Again, Beau summed it up, “These are big trees!!” He said in awe.
There were a few “Yeahs.”
“That’s an understatement,” Max muttered.
“I told you they were here,” Chitto argued.
“There are different forms of brief,” I said smirking at him, but he couldn’t see. He heard the tone and got it. “I had belief that you told the truth,” I looked up at the tall trees, “and now the belief because we’ve seen the evidence. I know you don’t lie.”
When we were at the midpoint of the afternoon, it was warm enough to take our face covering down, much to the relief of Toby who could now see what was being said again. It was still cold, but...oh, you get what I mean. At first, breathing in the air was cold as was the air on my warm face. It took a little while to adjust.
There were just a few hours of daylight left. The road was suddenly well maintained. The groves had gravel on them, so smoother. Coming toward a hill in the road and we were greeted by seven natives on horseback.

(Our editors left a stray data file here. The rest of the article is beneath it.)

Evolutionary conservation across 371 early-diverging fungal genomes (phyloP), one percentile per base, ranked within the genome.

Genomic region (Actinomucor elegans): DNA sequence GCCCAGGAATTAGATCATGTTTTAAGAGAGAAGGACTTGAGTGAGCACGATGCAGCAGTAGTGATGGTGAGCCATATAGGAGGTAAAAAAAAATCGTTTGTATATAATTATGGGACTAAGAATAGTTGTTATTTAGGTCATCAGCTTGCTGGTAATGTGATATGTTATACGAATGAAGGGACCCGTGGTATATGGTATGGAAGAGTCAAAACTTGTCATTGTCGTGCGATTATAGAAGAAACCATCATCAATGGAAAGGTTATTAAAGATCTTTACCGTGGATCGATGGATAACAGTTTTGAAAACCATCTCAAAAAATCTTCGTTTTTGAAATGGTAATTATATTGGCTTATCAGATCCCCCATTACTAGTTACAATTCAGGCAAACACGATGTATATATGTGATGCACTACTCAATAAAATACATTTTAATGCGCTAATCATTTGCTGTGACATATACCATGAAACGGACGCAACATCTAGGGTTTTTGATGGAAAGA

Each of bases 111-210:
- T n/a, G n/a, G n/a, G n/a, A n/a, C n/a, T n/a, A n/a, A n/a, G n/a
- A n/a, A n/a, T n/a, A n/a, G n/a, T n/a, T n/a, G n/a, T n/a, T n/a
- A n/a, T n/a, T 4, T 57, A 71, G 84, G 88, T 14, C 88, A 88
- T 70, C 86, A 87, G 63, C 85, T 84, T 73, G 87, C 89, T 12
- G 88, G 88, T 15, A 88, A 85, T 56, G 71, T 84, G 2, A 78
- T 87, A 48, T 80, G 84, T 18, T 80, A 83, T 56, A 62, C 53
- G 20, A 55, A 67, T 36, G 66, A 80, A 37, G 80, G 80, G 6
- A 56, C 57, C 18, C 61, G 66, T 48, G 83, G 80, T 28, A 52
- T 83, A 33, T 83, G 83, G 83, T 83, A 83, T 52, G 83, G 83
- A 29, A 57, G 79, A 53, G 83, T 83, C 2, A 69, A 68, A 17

“Welcome to Maȟpíya Wókičhuŋze.” The man in the center said. The way they were all dressed told us they were part of an organized military. They were natives, but having been exposed to many people from Europa, Scandoval, and even Asia their clothing had changed a bit. They still wore animal skins as nothing was warmer. The style was a little more like Europeans. A lot like Ceto’s deerskin dress. There was still the headdress of eagle feathers. I don’t know of any tribe that didn’t revere eagles. Bald Eagles and Golden Eagles are messengers between people and who created the world. Eagles were prayed to get spiritual counsel and even judgement. They were a connection between the living and the dead. They were given to Chiefs for the position they held. The feathers were used in many rituals and given as a reward to brave warriors following a battle. With these men, no one had less than three. The man next to one in the center right had seven.